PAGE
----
As a father in my fifties, I think I pretty substantially missed my window for truly appreciating (nay worshipping) this movie and its young actors. I found myself sympathizing mostly with the father, played by stellar 80s comic icon Larry Miller, who feels the most important job in the world for a father is to make sure his daughters don’t get pregnant and ruin their lives. I get that the world is a whole lot more liberal today than it was when I was their age, but I’d still rather see my daughter get a college degree before a baby. During the house party scene I could think of a dozen different and very bad ways the story could have ended. Even the smartest kids can get angry and be stupid sometimes, and when you take a girl who has spent her whole life acting better than everybody else and put her drunk and out of control in the middle of a house party, there’s not always going to be a white knight boyfriend to save her from other life-changing consequences.

Heath Ledger’s voice bothered me the whole time. It’s very deep, and did not suit his high school character. The Australian accent, which they did nothing to hide, made it worse. The notes for the movie say they felt this made him “dangerous and sexy”. Nah. Made him seem like he was cast entirely for his looks. This was especially true for me when he sings, because his singing voice does not match his speaking voice. I went looking for confirmation that he was lip-syncing but from what I can tell it was really him.

The movie is loaded with Shakespeare references without being about Shakespeare if that makes sense. So many of these movies are about a high school that’s putting on a production of Romeo and Juliet or A Midsummer Night’s Dream. In terms of the actual plot, the closest we get is some attention to the sonnets. What it is filled with, though, is easter eggs. The family name is Stratford. The boyfriend’s last name is Verona. They go to Padua High School. They did give us one token character, Mandella, who is supposedly obsessed with Shakespeare (she even has pictures of him in her locker). Though I always love Shakespeare content, this was pretty obviously shoehorned in just to add some more references. Trust me, if there were any girls in my high school harboring a crush on Shakespeare and decorating their lockers with his picture, I would have found them.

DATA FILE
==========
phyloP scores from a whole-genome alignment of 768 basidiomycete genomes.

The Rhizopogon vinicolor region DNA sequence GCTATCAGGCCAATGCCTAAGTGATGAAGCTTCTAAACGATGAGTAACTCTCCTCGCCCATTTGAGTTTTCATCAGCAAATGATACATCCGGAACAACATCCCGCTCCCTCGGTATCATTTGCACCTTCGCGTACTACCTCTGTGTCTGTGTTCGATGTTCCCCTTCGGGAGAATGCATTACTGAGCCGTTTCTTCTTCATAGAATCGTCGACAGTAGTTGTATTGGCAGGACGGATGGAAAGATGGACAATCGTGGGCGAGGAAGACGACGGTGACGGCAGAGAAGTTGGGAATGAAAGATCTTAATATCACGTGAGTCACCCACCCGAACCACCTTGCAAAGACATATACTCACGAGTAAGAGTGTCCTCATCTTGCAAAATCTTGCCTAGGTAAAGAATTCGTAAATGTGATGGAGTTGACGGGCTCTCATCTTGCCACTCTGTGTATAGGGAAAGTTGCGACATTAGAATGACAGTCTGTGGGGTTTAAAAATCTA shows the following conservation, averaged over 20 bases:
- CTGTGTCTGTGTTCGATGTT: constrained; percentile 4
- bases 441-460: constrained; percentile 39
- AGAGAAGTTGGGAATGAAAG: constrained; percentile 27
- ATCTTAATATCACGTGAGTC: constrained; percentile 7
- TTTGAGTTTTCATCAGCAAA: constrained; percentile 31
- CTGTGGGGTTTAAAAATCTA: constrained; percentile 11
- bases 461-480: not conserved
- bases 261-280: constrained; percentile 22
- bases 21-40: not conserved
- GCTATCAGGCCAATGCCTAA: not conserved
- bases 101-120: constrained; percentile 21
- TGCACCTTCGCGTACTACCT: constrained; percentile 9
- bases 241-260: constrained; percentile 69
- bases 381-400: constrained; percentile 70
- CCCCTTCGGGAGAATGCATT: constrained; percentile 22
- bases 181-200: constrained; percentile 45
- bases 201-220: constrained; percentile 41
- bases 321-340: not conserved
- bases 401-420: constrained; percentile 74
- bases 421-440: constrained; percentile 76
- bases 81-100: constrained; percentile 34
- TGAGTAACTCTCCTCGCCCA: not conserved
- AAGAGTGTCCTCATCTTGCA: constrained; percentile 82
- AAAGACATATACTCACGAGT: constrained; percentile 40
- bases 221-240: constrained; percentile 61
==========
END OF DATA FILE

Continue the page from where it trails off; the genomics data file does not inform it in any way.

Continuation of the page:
When I told Bardfilm I’d finally watched this one his one question was, “Does it still speak to today’s high school students?”

I don’t think it does. I think it was a good movie for its time, better than average. Written well. I thought at times it might have been written at least in part by Tina Fey, who is known for her sharp dialogue. But in the end it’s still just a glued together collection of the same tropes of every other teen comedy of the era, hung on a Shakespearean frame. They just did it better than others.